I will cede that enforcement becomes more problematic the wider the sharing is spread, as is often the case with CC. Defending a software project is relatively concentrated with higher stakes making it simpler in some ways. Of course, that’s the flaw of traditional copyright, too: the ability to enforce is unevenly distributed. In practice, the better ability to sue goes to those with more cash to do so. CC doesn’t change that though it at least opens the door for more third party defenders and perhaps leverages more group strength. That is not only are the works and rights of a single complainant at stake but the validity of the license itself.

  2. You still seem to have the mistaken view that everybody who engages in the use of the commons (grand, creative or otherwise) are also fluent with it’s working, or even that they should be familiar with such commons.

    Part of a lawful order is protecting the innocent, and those casual users who don’t really know any better. Are you claiming that casual users are not permitted the same protections granted to more engrossed or educated participants? I don’t think you, or the niche technology community as a whole, truly appreciate the extent of their creation. The Web has expanded access beyond just the geeks. Are you somehow implying that the other casual users (trolls etc.) are not deserving of such protections you claim should apply universally?

    I doubt you would even fathom such a gross misappropriation of non-attributed content. But I just wish to emphasize that your narrow definitions of the pseudo-commons to just software and their developers forgoes a larger and more seeping social problem. How should we relate? How does the technologist interest in privacy conflict with their demands for attribution? How should this very interaction matter? Does it? Am I just a troll here pestering you with an uneducated and undeserved platform? I don’t know. You must think I am just an just an unattributable commenter who threatens your sacrosanct view. I wish that not to be the case but I cannot judge your visceral reaction this discussion.

    You beg the question when you categorically narrow the scope of my position. Is it even possible for a non-community member to be taken seriously by someone not part of the “in” group of the time? These are all questions that I have developed great interest in. One, do these questions even matter? Two, are they outside the scope of your interests and show? If they are I can spare you the trouble of reading anymore of my rants. The Web is a very large place.

    Sometimes I wish that technologist could recognize that scope of huge and diverse multitude of opinions. With the “open sourcing” or public shareing of all these opinions why can’t CC be more grand in scope? (Truthfully I thought it already was, are you implying a limiting of its use?) Shunning the greater commons by narrowly defining “commons” could sew the unmaking of the whole movement as just another divide between “haves” and “have-nots” just as the old system has done.

    Creative commons is on the cusp of something great, I would hate to see it slip into the dust bin of history because one groups claims it’s exclusive terms of application. Software is just one important aspect of a hugely encompassing social issue.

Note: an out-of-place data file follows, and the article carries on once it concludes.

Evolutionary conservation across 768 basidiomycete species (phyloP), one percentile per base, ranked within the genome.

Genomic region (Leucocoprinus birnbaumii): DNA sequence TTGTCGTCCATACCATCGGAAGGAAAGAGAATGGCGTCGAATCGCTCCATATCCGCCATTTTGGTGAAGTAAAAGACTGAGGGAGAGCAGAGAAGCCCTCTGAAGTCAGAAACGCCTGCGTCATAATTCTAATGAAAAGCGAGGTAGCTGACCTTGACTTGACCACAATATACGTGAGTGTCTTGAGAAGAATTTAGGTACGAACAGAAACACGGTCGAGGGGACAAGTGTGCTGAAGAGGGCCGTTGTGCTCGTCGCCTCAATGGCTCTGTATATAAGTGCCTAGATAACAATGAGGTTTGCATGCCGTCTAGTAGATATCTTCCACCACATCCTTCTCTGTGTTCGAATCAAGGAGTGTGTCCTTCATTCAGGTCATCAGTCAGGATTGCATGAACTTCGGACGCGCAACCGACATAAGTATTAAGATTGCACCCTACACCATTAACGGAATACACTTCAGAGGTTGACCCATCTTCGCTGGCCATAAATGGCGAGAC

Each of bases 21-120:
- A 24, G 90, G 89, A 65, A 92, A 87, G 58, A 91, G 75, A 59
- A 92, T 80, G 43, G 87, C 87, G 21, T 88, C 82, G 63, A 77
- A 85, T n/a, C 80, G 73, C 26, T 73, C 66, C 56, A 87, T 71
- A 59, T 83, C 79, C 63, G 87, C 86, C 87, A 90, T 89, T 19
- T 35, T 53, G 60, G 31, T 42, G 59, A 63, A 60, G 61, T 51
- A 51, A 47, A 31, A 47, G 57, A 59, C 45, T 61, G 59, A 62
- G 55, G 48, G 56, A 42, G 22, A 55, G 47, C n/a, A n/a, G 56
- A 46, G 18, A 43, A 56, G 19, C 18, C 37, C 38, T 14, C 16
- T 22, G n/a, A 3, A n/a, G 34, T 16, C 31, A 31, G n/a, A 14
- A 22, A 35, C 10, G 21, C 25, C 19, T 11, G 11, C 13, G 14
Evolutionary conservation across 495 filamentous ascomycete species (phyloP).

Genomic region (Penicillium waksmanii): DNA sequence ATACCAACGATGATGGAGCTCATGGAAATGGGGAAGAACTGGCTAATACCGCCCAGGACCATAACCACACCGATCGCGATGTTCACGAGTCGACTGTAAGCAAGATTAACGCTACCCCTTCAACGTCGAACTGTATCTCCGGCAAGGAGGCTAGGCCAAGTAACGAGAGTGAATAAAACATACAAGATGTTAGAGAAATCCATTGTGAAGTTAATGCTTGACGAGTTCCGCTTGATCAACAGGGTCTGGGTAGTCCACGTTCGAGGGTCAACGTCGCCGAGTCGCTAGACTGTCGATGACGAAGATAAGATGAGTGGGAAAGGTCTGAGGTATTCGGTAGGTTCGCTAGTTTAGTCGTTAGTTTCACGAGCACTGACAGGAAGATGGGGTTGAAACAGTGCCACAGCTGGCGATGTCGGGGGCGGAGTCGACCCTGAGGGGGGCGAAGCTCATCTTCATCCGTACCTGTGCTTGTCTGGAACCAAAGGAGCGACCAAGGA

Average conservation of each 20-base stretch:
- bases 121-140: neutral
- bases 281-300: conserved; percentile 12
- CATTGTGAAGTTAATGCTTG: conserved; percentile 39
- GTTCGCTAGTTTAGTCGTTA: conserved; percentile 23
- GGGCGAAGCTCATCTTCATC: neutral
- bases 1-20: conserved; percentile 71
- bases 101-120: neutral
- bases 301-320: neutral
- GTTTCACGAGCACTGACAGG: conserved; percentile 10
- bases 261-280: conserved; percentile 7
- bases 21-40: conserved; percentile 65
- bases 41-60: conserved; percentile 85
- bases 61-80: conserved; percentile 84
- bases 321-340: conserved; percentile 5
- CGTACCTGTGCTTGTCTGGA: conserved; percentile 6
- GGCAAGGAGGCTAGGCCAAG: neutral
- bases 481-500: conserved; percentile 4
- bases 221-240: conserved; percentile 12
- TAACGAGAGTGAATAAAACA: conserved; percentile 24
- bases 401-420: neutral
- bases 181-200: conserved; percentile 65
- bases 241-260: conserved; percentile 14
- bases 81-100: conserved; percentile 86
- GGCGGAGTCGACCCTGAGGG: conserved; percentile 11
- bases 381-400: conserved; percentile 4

I also must ask, how can you self-regulate the entire commons with just a self appointed group? How is that any better then the traditional “unbalanced” system. CC can suffer the same monetary or prestige imbalance found in traditional law, in fact minus standard universal terms of application then this is bound to happen.

    You may not realize it but community involvement is just one important aspect of law enforcment. The crime has to be reported first (the community’s desire to correct a wrong) before something is done about it (the arrival of the police) subsequently followed by due process (Court). Currently Press and traditional lawful actions are still the primary method of enforcement (or lack thereof) for the CC. Given the CC’s proponents usual insistence on due process I wonder how this sort of mob-policing mentality fits with that ideal?

    To take an different tack, do you really think that short form works that make up most of the other forms of intellectual contribution to the larger commons (and there is a great amount of it) is actually self regulating. I guess, once again, I am trying to make a broader comment about ALL users of common space (all of the WWW) and not just the self-appointed “primary” users of those common resources.

    For example, do web-masters have more freedom than, or more lawful power over website users? This is the current anomic reality, standards of use are different on every website. Some places like Sarah Palin’s Facebook page delete content at the drop of a hat, others like BoingBoing are much more forgiving. But ask yourself aren’t both part of the same commons?

    So you may deny the anomie within the subset of software development. But I think you are doing that at the expense of the heated social friction that exists inside the Grand Commons (the WWW and anything publicly posted in it). I think your point about the misbehavior of corporations is enough to prove that an anomie still exists in the software realm ( but alas, I’ve already conceded you the point if you think it’s working then I will take you at your word).

    I can’t emphasize enough that there can be no grand “commons” when just a select group engages in its “proper” use. Your examples bear out well within the subset of software developers, and perhaps the software developers can self regulate and ward themselves. But what of all internet users? Maybe I am pushing the scope of your show. Perhaps social issues and the issues of inclusiveness are not really what the technology community as a whole are interested in tackling. I guess I can’t blame them for their discomfort with and disdain of greater society.

    Whatever you do, just don’t forget that the WWW represents more then one mind or one group mind can comprehend at any one point in time. And not all those who might need creative commons will have the knowledge of its protections. Aren’t they entitled to that protection by virtue of their use of the commons (the WWW)? Doesn’t your entire position demand the establishment of more standards of public behavior for the common space?